As I continue to make my way through Edward Baptist’s book, The Half Has Never Been Told: Slavery and the Making of American Capitalism, I can’t help but think about its implications for the way we think about the idea of American Exceptionalism. It’s a timely issue given the recent debates about the revised AP US History curriculum.

Part of the criticism of the revised AP US History curriculum revolves around the assumption that it undercuts and even contradicts a narrative of America’s Exceptionalism. I don’t believe it does and I base such a conclusion on the fact that I’ve read through it. More accurately, it doesn’t say anything one way or the other. I suspect that the vast majority of critics have yet to read it through.

What I’ve never understood, however, is if some people expect me to teach American history through such a lens, whose understanding of the concept should I teach?

Baptist’s slaveowners fully embraced capitalism. Despite the Panic of 1837 slavery resulted in enormous profits throughout the first half of the nineteenth century and helped to push the nation west on its course of “Manifest Destiny.” Americans celebrated this expansion and the wealth created as a sign of its exceptionalism. I suspect that this is one of the reasons why there is such a need to argue that American slavery was not profitable and that it was on the decline by the eve of the Civil War. Better to see it as positioned in sharp opposition from the kind of post-Civil War capitalist surge than as the engine that pushed it forward. We should ignore the fact that it was John Calhoun’s theory of “Due Process” that was later embraced by pro-big-business legal thinkers during the Industrial Revolution.

Of course, this isn’t the version of American Exceptionalism that critics of the AP curriculum would have me teach. They would prefer that I impose my own values or their values on my students rather than have them analyze the political, moral, and economic world views of the people we study in American history. Sorry, but any notion of American Exceptionalism that my students are introduced to will be situated in a specific time and place.

I teach historical thinking, not propaganda.

8 comments add yours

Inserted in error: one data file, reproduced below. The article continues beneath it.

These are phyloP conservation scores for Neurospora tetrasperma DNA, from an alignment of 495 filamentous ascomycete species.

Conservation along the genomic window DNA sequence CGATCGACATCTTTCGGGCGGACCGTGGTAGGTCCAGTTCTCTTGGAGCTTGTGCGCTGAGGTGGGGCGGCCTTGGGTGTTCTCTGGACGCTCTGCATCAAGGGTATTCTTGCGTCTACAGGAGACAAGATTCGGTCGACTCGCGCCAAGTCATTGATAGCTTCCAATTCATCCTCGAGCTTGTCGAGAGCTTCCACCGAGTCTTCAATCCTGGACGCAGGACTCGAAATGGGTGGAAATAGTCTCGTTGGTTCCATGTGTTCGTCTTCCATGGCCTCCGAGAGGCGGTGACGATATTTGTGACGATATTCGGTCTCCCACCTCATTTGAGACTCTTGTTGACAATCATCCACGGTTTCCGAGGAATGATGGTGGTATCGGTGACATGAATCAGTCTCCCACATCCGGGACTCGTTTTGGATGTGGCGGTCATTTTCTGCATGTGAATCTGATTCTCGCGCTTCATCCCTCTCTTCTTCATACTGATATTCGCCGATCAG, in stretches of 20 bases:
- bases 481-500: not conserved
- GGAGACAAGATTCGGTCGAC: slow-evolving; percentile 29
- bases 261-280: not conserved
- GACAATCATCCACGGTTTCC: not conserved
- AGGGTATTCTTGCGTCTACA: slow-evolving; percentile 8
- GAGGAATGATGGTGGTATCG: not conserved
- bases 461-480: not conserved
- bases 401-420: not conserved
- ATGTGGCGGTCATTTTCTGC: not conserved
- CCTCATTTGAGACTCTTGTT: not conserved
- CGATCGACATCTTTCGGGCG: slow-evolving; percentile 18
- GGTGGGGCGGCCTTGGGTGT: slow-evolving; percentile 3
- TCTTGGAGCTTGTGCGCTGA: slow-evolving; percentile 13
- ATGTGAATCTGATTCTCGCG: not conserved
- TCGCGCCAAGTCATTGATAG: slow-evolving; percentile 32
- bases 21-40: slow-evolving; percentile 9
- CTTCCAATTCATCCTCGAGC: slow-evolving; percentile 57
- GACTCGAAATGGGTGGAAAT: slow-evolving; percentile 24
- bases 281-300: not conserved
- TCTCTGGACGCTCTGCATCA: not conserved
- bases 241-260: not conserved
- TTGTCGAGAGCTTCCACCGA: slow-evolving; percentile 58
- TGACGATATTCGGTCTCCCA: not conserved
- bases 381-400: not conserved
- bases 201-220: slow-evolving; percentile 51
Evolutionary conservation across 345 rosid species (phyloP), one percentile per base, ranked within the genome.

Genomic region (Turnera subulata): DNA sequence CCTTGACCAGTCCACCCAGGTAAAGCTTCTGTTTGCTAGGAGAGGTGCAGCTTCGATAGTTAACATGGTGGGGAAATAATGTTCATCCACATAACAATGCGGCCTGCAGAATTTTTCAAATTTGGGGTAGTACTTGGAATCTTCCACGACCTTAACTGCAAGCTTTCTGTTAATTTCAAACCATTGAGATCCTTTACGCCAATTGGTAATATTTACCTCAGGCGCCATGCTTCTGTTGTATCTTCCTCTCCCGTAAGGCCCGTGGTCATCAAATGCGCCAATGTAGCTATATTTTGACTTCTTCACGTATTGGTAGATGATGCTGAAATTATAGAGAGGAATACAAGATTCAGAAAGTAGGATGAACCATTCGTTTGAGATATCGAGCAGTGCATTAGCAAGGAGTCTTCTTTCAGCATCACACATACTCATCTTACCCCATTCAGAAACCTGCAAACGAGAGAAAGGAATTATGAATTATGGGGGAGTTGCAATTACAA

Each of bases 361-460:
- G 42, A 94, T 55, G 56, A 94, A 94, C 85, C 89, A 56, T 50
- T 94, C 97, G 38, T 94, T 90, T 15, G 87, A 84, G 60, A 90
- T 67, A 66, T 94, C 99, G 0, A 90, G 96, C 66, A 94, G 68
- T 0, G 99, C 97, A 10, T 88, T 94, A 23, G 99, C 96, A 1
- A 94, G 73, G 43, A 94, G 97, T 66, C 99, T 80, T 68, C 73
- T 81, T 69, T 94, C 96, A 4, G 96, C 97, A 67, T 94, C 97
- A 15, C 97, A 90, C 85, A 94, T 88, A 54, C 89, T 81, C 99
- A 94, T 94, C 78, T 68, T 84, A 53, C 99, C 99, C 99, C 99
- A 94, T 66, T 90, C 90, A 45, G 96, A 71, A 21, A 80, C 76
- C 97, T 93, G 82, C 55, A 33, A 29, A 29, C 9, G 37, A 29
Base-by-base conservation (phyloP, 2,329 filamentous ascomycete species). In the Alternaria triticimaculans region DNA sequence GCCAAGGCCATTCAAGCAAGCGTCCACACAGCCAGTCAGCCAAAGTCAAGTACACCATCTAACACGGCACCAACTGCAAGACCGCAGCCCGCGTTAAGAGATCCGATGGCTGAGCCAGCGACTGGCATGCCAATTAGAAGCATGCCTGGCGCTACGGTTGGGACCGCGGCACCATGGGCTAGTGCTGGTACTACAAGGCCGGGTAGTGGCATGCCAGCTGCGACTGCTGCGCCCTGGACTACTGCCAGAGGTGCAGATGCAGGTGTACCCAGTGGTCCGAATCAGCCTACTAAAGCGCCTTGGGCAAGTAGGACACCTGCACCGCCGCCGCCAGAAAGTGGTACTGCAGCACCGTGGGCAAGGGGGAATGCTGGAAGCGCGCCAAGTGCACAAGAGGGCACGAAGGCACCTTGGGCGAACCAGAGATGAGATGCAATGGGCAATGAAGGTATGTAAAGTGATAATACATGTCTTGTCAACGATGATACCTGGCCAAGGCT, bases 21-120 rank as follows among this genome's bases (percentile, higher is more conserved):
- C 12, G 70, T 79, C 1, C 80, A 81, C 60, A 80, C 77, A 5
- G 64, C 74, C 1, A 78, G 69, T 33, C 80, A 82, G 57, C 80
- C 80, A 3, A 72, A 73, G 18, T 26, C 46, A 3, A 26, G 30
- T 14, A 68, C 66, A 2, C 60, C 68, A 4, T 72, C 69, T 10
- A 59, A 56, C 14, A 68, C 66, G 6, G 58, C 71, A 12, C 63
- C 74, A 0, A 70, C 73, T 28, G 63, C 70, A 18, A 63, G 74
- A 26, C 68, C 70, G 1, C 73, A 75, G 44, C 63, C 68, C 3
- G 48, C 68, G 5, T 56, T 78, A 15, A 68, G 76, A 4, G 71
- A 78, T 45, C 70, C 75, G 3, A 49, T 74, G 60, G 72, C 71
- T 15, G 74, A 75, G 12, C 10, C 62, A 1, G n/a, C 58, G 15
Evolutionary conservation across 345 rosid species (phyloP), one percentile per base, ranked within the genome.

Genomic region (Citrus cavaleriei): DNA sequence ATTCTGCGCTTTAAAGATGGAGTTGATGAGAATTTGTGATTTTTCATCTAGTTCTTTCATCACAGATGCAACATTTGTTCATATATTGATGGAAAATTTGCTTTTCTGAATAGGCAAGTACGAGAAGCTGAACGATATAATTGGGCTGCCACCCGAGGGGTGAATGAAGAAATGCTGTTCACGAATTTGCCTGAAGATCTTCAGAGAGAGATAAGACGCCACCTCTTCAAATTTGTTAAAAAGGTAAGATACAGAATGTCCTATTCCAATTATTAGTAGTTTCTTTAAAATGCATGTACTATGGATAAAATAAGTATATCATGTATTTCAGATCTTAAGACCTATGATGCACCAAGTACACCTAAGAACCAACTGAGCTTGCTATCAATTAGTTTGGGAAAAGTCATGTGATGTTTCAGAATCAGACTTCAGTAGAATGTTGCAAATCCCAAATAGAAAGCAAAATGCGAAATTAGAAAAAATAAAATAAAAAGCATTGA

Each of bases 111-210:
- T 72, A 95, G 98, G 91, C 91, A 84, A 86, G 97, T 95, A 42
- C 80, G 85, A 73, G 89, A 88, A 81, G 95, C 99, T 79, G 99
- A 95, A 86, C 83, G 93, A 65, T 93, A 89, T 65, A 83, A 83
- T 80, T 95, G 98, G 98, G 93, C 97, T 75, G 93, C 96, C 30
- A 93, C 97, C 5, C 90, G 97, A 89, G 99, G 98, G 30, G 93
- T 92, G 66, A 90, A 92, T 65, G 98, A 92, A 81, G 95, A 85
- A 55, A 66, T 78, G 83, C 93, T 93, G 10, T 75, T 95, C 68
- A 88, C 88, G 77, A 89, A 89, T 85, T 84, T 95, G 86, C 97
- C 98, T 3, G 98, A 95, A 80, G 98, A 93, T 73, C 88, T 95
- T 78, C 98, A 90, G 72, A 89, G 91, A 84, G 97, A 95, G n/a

1. I received my copy last week, and will read it once I finish reviewing another book.

    I agree that the notion of “national exceptionalism” is propaganda but every country is guilty of it. It’s their way of imbibing unity. That doesn’t make it right and definitely inhibits the production of good history, but it is popular and useful to some.

  2. Have you seen the discussion on the subject regarding one of the main opponents of the changes to the course? It appears this individual, Larry Krieger, stands to lose money as a result of the changes. His company publishes guides to the AP History course. Since the changes are really about the pedagogy involved, they render the guides useless. J.L. went through the accusations made by Krieger and found them worthless.

    The others who are complaining just used Krieger’s complaints as fodder without investigating them in my opinion. Your statement that most critics haven’t bothered to read through the changes is spot on in my opinion. It is also very revealing that almost none of those critics are historians or educators.

    • It is also very revealing that almost none of those critics are historians or educators.

      That’s because the vast majority of critics are not interested in history education.

      • Of course, but they’re trying to pass themselves off as experts in education and history when they are neither. This is part of a massive problem in education, but you know this story by heart since you work with school boards more than I do.

  3. I’ve read through the AP guidelines (as part of co-leading a summer institute for APUSH teachers) and find them pretty anodyne–it’s a continental, multi-cultural US history, but IMO they work pretty hard *not* to demand a reckoning with capitalism or exceptionalism. Lots of things to like about the skills and themes, but these are pretty big shortcomings.

    • I agree, Steve. My concern is that the curriculum relies much more heavily on teachers that are comfortable and competent in historical analysis. It will be very interesting to see how students fair on the exam this coming spring.

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